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Friday, January 21, 2022

Mérida’s amazing market and bazaar renaissance

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Carlos Rosado van der Gracht
Born in Mérida, Carlos Rosado van der Gracht is a Mexican/Canadian blogger, photographer and adventure expedition leader. He holds degrees in multimedia, philosophy and translation from universities in Mexico, Canada and Norway. Sign up for the Yucatán Roundup, a free newsletter, which delivers the week's top headlines every Monday.
A large Christmas market at the Concha Acustica amphitheater at Parque de Las Americas. Photo: Carlos Rosado van der Gracht 

Mérida has long been known for its outdoor markets and bazaars. But since COVID-19 cases started to trend downward these sorts of events have really begun to proliferate like never before.

Markets in public parks have been a big part of life in Mérida for centuries. Photo: Carlos Rosado van der Gracht 

Part of the reason for this boom is that most folks have been closed indoors for so long and are looking for excuses to get out and about. 

But the other major factor comes down to simple economics. Like in much of the world, the pandemic brought with it the collapse of countless businesses, especially in the service and hospitality sectors.

Workers who suddenly found themselves out of work began to look for alternate sources of income by creating small businesses that they could run themselves. Many of these activities include baking, cooking, and the creation of several types of crafts and accessories. 

Aside from crafts and homemade goods, many bazaars focus on second-hand and vintage items. Photo: Yesica Benitez Chan

After a while, many of these entrepreneurs began to organize online and create collectives large and small to help them market and sell their products on social media.

The trend became particularly prominent among young women who came to be known as nenis. For a while there, the term took on some derogatory and classist connotations but is now widely used as a marker of pride.

“Some people like to throw around the term neni as if it was some sort of slur, but for me, it’s a point of pride. It’s about creating something from nothing and using your creativity to get ahead,” says Alejandra Crespo of Brujas MX, a local hair accessory brand. 

Alejandra Crespo, left, at her stand at a Christmas-themed market in Parque de las Americas. Photo: Carlos Rosado van der Gracht

As the number of new COVID-19 cases began to taper down, these collectives of independent sellers began to pop up all over the city, hosting their own outdoor markets and bazaars.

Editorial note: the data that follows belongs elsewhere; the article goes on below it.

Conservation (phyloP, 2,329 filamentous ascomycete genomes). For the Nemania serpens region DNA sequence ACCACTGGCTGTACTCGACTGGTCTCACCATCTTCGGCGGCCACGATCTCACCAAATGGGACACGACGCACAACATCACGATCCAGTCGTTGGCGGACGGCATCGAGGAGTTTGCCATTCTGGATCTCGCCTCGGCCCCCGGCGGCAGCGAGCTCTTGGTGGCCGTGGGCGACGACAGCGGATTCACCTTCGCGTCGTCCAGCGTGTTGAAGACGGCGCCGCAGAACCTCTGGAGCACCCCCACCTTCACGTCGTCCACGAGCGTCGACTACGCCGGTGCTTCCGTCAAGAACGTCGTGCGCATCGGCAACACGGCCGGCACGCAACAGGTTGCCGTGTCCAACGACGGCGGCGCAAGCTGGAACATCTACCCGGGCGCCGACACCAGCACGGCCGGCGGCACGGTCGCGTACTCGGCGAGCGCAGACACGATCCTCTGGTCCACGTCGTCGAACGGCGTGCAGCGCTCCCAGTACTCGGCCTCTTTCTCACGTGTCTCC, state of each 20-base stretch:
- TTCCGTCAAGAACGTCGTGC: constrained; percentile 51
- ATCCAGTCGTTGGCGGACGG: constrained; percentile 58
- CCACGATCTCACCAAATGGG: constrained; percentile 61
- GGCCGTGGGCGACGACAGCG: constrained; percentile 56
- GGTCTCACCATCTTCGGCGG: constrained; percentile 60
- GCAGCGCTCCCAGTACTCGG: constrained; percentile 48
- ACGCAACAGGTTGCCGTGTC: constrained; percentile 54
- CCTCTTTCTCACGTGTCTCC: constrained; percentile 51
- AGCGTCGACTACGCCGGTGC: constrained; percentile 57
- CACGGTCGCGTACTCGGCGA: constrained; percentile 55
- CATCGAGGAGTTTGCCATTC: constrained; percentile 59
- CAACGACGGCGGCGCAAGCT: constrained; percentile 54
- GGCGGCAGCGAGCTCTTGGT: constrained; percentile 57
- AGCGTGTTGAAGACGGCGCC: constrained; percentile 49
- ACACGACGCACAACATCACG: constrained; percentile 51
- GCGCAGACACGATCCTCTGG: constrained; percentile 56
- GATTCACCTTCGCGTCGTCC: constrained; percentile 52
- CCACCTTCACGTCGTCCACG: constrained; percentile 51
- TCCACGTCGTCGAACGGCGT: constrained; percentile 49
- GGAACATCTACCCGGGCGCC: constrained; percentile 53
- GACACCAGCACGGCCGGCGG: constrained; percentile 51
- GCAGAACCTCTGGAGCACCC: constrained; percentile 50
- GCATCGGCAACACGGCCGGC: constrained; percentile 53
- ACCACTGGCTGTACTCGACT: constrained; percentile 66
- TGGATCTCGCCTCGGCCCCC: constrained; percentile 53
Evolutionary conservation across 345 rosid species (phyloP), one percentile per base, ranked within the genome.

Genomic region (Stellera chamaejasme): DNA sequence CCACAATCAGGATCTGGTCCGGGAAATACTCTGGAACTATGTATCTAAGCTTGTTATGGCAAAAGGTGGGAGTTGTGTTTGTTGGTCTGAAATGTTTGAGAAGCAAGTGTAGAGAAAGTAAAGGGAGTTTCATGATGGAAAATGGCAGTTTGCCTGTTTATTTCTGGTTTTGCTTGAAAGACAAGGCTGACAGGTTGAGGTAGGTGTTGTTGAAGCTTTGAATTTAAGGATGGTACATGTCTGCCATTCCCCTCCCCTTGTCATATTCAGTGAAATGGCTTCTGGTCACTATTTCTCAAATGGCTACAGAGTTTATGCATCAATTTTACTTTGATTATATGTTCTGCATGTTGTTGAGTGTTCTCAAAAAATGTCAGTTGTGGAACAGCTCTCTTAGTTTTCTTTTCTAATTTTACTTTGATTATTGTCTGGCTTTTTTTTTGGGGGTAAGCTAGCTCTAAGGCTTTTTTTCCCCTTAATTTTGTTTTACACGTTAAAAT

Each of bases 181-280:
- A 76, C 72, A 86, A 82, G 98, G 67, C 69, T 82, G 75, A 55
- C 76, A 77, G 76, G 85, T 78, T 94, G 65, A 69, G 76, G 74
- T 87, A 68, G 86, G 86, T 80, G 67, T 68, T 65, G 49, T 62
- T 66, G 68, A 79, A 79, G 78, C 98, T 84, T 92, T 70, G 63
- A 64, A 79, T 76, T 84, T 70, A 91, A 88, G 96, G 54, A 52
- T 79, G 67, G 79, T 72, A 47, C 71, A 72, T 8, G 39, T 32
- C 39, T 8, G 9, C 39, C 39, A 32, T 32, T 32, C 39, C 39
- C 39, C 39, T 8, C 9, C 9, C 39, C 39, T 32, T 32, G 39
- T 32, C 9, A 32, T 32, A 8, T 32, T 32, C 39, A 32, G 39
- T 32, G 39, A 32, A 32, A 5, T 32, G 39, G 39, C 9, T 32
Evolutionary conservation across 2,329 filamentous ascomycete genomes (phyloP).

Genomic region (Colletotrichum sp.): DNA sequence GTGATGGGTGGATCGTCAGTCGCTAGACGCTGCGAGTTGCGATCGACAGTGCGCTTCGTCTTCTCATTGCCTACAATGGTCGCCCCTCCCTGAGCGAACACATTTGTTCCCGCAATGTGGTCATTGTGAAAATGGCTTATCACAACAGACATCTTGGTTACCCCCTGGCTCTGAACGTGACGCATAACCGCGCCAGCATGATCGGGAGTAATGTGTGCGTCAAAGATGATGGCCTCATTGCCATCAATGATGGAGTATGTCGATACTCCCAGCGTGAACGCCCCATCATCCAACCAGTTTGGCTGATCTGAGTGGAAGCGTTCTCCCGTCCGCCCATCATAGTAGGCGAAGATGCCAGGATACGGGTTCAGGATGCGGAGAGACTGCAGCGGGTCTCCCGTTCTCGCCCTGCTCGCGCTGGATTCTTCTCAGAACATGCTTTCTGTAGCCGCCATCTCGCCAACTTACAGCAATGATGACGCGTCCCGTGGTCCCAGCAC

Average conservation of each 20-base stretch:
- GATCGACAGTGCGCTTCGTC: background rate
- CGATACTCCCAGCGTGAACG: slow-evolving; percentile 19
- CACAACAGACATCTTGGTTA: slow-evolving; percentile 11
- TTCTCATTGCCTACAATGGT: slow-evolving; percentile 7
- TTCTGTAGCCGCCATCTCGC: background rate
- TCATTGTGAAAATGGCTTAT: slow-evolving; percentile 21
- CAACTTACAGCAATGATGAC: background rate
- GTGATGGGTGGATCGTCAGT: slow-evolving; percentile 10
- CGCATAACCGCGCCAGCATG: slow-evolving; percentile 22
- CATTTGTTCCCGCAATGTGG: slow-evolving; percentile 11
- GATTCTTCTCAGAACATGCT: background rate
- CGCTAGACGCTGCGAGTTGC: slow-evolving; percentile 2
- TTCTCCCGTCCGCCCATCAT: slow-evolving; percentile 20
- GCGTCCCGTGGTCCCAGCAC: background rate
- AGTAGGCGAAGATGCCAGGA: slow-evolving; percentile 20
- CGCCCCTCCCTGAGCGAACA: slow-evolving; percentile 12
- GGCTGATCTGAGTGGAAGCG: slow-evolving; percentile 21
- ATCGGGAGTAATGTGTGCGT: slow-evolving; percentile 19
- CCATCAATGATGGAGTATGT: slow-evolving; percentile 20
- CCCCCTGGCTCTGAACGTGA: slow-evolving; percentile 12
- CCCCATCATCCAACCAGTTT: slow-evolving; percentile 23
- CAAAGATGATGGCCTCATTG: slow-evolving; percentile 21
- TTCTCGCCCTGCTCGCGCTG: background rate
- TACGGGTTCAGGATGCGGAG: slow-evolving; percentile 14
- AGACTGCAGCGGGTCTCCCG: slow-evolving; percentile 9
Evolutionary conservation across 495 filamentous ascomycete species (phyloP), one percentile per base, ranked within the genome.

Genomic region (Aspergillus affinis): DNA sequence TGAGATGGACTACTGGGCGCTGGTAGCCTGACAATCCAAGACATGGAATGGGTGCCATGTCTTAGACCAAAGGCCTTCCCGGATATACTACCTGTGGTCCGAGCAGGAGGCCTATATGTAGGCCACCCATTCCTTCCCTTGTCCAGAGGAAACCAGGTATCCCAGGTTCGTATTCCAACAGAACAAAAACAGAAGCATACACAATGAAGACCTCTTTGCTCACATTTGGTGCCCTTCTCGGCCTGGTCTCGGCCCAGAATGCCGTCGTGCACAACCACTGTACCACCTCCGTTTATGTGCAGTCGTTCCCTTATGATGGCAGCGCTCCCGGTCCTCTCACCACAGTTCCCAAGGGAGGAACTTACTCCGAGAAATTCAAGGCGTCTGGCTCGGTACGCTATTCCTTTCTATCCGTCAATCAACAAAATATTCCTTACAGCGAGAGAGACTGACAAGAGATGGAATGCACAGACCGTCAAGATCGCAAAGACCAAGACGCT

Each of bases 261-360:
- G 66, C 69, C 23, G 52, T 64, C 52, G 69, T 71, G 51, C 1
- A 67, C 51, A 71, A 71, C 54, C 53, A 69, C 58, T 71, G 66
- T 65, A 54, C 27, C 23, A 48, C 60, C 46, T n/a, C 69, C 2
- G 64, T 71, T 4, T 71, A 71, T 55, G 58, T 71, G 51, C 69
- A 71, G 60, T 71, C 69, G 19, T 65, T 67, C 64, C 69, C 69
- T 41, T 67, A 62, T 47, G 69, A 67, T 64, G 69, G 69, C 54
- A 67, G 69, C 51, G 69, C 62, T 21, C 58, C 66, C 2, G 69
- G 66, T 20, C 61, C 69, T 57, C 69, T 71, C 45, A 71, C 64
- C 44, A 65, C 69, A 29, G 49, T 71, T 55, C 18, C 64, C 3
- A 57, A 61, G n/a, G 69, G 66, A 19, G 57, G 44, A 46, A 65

While some of these collectives are organized around a certain type of product, such as shoes, others are open to anyone wanting to participate — though a fee is usually required.

Shoe vendors from Ticul at Mercadito Akropolis where the cost to vendors to set up a stand at an independent bazaar usually ranges between 400 and 1,500 pesos per day, depending on the venue. Photo: Carlos Rosado van der Gracht

Though similar events have been hosted by city hall for many decades, many independent bazaars began to be set up at cultural centers, parks, as well as plazas, and other public and private spaces.

At these markets and bazaars, you are likely to find everything from toys, to hair accessories and even some more “alternative” products such as sex toys and CBD oil. Photo: Yesica Benitez Chan

One of these more alternative bazaars, Mercada Latina, was held last weekend and featured entertainment provided by drag queens and other performers. 

Drag performer Kimmi Bomba at Mercada Latina, hosted at Casa Xcau on Centro’s Calle 60. Photo: Yesica Benitez Chan

Some venues like the French-Moorish mansion El Minaret have decided to get into the action and host their own bazaars during the weekends, attracting vendors and customers from across town. 

As is always the case in Mérida, street food and cold treats are never lacking wherever there is a crowd. Photo: Carlos Rosado van der Gracht

Most of these independent markets and bazaars are held on weekends and tend to attract a considerable number of buyers. However, some vendors feel that the market is beginning to get saturated, given the large number of events being held at the same time. 

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